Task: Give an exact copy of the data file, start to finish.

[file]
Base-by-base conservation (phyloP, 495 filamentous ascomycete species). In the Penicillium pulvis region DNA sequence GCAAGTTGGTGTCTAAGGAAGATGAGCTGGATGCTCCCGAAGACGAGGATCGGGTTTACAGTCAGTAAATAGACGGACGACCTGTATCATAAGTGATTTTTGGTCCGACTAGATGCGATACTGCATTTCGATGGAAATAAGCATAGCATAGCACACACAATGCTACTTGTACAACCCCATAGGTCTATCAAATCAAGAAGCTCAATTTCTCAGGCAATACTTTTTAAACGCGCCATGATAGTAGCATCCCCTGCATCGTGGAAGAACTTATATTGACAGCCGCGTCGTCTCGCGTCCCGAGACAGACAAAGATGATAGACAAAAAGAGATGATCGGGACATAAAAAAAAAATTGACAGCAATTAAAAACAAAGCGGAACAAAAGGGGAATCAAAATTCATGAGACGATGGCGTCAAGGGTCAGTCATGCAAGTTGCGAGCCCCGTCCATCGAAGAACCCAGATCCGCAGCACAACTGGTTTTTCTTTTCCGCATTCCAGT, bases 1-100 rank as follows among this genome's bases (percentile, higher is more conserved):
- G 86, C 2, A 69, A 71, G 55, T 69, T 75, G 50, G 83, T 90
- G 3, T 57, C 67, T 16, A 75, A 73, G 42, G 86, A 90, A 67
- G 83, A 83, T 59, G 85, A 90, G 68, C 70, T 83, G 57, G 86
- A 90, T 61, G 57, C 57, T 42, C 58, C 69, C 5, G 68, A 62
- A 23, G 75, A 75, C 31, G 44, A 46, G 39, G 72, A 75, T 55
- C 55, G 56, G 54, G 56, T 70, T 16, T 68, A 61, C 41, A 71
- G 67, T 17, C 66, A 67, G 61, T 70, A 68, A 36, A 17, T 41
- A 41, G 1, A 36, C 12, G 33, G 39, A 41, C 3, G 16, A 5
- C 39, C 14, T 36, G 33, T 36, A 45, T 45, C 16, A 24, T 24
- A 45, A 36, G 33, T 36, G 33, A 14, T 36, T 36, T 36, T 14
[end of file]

Base-by-base conservation (phyloP, 495 filamentous ascomycete species). In the Penicillium pulvis region DNA sequence GCAAGTTGGTGTCTAAGGAAGATGAGCTGGATGCTCCCGAAGACGAGGATCGGGTTTACAGTCAGTAAATAGACGGACGACCTGTATCATAAGTGATTTTTGGTCCGACTAGATGCGATACTGCATTTCGATGGAAATAAGCATAGCATAGCACACACAATGCTACTTGTACAACCCCATAGGTCTATCAAATCAAGAAGCTCAATTTCTCAGGCAATACTTTTTAAACGCGCCATGATAGTAGCATCCCCTGCATCGTGGAAGAACTTATATTGACAGCCGCGTCGTCTCGCGTCCCGAGACAGACAAAGATGATAGACAAAAAGAGATGATCGGGACATAAAAAAAAAATTGACAGCAATTAAAAACAAAGCGGAACAAAAGGGGAATCAAAATTCATGAGACGATGGCGTCAAGGGTCAGTCATGCAAGTTGCGAGCCCCGTCCATCGAAGAACCCAGATCCGCAGCACAACTGGTTTTTCTTTTCCGCATTCCAGT, bases 1-100 rank as follows among this genome's bases (percentile, higher is more conserved):
- G 86, C 2, A 69, A 71, G 55, T 69, T 75, G 50, G 83, T 90
- G 3, T 57, C 67, T 16, A 75, A 73, G 42, G 86, A 90, A 67
- G 83, A 83, T 59, G 85, A 90, G 68, C 70, T 83, G 57, G 86
- A 90, T 61, G 57, C 57, T 42, C 58, C 69, C 5, G 68, A 62
- A 23, G 75, A 75, C 31, G 44, A 46, G 39, G 72, A 75, T 55
- C 55, G 56, G 54, G 56, T 70, T 16, T 68, A 61, C 41, A 71
- G 67, T 17, C 66, A 67, G 61, T 70, A 68, A 36, A 17, T 41
- A 41, G 1, A 36, C 12, G 33, G 39, A 41, C 3, G 16, A 5
- C 39, C 14, T 36, G 33, T 36, A 45, T 45, C 16, A 24, T 24
- A 45, A 36, G 33, T 36, G 33, A 14, T 36, T 36, T 36, T 14